Strict tuples

Manuel M T Chakravarty chak at
Sat Mar 18 21:35:12 EST 2006

Loosely related to Ticket #76 (Bang Patterns) is the question of whether
we want the language to include strict tuples.  It is related to bang
patterns, because its sole motivation is to simplify enforcing
strictness for some computations.  Its about empowering the programmer
to choose between laziness and strictness where they deem that necessary
without forcing them to completely re-arrange sub-expressions (as seq

So what are strict tupples?  If a lazy pair is defined in pseudo code as

  data (a, b) = (a, b)

a strict pair would be defined as

  data (!a, b!) = ( !a, !b )

Ie, a strict tuple is enclosed by bang parenthesis (! ... !).  The use
of the ! on the rhs are just the already standard strict data type

Why strict tuples, but not strict lists and strict Maybe and so on?
Tuples are the Haskell choice of returning more than one result from a
function.  So, if I write

  add x y = x + y

the caller gets an evaluated result.  However, if I write

  addmul x y = (x + y, x * y)

the caller gets a pair of two unevaluated results.  Even with bang
patterns, I still have to write

  addmul x y = let !s = x + y; !p = x * y in (s, p)

to have both results evaluated.  With strict tuples

  addmul x y = (!x + y, x * y!)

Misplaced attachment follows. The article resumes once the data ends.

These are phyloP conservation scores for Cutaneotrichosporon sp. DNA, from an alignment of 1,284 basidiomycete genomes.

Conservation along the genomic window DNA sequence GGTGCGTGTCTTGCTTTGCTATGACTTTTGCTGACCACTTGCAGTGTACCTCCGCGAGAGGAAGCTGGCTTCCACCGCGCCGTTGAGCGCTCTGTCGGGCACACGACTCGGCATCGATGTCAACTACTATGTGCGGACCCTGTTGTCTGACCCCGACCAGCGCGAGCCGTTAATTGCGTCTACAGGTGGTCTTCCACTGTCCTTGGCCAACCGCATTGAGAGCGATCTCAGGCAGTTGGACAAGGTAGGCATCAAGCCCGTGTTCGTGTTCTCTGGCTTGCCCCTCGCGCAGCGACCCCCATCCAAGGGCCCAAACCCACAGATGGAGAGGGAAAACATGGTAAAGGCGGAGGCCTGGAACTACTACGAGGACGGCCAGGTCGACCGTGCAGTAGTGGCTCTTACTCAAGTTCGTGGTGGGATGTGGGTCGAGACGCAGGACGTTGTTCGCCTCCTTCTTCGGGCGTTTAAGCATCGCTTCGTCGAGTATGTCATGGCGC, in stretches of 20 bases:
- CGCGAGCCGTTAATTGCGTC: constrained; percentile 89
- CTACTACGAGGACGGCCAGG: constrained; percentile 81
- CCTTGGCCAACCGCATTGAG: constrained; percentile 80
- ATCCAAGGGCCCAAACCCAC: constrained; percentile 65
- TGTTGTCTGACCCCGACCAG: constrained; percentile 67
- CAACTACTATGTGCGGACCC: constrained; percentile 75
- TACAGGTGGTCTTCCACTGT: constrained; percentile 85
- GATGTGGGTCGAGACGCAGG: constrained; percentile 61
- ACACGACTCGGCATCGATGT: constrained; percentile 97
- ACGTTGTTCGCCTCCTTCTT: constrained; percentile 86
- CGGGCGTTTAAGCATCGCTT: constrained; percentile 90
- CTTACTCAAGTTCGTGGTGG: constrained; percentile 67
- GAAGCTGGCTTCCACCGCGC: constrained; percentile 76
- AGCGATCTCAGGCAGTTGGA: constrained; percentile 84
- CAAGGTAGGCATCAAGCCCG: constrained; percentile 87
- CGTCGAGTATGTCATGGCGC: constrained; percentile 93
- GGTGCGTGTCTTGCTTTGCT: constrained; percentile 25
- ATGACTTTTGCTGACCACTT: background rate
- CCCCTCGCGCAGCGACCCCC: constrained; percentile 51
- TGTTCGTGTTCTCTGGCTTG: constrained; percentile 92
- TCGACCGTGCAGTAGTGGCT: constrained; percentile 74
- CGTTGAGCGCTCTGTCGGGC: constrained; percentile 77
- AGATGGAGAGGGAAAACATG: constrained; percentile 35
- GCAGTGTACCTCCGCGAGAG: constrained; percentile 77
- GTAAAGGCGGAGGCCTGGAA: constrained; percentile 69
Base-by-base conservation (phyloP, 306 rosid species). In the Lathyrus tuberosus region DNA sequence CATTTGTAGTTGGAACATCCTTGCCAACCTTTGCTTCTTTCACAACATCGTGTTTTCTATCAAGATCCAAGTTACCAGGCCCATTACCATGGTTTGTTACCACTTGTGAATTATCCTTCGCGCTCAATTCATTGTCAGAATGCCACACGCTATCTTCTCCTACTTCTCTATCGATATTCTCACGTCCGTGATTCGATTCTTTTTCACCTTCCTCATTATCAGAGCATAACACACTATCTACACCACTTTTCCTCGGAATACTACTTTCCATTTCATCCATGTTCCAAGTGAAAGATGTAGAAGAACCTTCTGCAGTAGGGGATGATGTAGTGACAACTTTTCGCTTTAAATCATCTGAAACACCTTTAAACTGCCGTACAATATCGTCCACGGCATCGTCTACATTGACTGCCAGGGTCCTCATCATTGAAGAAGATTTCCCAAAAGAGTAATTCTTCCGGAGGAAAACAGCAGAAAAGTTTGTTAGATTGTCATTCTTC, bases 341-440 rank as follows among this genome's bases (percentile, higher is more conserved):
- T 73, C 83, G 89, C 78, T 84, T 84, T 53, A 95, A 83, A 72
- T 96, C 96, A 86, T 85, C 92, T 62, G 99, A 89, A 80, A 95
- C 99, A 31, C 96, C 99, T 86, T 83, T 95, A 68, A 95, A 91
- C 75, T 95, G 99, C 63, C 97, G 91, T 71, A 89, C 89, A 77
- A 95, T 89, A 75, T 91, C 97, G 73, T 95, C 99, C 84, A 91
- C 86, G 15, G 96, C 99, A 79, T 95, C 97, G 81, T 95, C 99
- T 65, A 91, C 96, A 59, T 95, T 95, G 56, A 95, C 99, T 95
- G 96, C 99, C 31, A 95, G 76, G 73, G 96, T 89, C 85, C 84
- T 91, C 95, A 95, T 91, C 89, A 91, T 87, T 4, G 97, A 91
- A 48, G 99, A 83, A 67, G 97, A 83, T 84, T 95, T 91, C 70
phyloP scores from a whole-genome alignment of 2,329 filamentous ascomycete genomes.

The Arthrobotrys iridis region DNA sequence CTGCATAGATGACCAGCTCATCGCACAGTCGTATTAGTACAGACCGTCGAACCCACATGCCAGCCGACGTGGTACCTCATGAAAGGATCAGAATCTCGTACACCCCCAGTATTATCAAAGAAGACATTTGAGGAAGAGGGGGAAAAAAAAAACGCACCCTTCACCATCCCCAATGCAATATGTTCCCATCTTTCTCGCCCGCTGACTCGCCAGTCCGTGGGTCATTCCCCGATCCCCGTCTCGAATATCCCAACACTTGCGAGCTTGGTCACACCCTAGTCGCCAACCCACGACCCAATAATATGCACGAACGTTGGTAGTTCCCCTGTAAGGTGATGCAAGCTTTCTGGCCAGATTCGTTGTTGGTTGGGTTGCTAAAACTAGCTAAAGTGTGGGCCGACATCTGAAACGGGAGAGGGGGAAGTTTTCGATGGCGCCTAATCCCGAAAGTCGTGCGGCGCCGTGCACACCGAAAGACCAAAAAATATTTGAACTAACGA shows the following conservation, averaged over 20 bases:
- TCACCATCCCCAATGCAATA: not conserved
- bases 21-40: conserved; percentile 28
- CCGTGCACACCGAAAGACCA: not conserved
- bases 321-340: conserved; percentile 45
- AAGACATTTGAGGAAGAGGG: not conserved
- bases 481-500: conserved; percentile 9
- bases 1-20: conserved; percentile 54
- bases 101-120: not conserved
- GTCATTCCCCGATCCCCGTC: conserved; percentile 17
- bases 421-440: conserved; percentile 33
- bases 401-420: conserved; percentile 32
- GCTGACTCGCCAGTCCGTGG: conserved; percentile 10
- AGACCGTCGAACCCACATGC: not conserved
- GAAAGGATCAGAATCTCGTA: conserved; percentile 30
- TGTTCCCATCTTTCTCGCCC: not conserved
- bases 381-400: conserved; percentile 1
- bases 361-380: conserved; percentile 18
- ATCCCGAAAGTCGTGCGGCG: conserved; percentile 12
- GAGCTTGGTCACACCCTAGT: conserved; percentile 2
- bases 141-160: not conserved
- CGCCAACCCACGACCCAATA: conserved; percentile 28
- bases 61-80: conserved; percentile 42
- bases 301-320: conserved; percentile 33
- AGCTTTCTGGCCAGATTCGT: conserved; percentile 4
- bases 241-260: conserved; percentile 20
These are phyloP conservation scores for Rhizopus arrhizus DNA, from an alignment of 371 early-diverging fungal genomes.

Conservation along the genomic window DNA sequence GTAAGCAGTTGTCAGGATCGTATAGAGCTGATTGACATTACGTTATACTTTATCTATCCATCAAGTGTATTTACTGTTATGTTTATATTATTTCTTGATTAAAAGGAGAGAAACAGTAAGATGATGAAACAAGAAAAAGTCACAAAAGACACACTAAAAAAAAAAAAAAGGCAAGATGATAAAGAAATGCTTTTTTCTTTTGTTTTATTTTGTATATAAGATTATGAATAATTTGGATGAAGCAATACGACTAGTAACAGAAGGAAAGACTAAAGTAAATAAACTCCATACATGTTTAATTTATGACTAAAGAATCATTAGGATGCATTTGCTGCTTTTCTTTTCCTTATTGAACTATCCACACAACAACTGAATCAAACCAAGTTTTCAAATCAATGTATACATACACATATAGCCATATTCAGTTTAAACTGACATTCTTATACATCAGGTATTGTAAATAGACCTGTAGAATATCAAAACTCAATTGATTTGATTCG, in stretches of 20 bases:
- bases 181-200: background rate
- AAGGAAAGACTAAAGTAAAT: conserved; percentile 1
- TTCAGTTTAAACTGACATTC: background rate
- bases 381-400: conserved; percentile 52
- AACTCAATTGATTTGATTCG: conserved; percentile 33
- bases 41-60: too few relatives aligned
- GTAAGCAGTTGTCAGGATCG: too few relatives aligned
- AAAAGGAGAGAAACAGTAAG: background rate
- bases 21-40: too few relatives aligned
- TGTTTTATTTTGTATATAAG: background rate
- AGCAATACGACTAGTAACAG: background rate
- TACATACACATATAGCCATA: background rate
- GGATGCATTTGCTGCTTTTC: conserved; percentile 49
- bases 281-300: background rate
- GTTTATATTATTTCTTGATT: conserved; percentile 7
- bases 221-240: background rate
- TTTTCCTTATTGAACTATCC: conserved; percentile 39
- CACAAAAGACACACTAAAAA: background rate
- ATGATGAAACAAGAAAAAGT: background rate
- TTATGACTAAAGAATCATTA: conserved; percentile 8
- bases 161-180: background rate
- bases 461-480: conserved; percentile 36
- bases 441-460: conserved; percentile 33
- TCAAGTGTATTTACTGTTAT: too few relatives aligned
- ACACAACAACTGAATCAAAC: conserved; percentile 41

Of course, the caller could invoke addmul using a bang patterns, as in

  let ( !s, !p ) = addmul x y
  in ...

but that's quite different to statically knowing (from the type) that
the two results of addmul will already be evaluated.  The latter leaves
room for more optimisations.

Syntax issues
* In Haskell (,) is the pair constructor.  What should be use for 
  strict tuples?  (!,!) ?
* With strict tuples (! and !) would become some sort of 
  reserved/special symbol.  That interferes with bang patterns, as 
  (!x, y!) would be tokenized as (! x , y !).  We could use ( ... !) 
  for strict tuples to avoid that conflict, or just requires that the 
  user write ( !x, !y ) when they want a bang pattern.  (Just like you 
  cannot write `Just.x' to mean `Just . x' as the former will always be 
  read as a qualified name and not the application of function 

Bang patterns enable the programmer (among other things) to define
functions with strict arguments.  Strict tuples enable to define strict


PS: IIRC Clean supports strict tuples.

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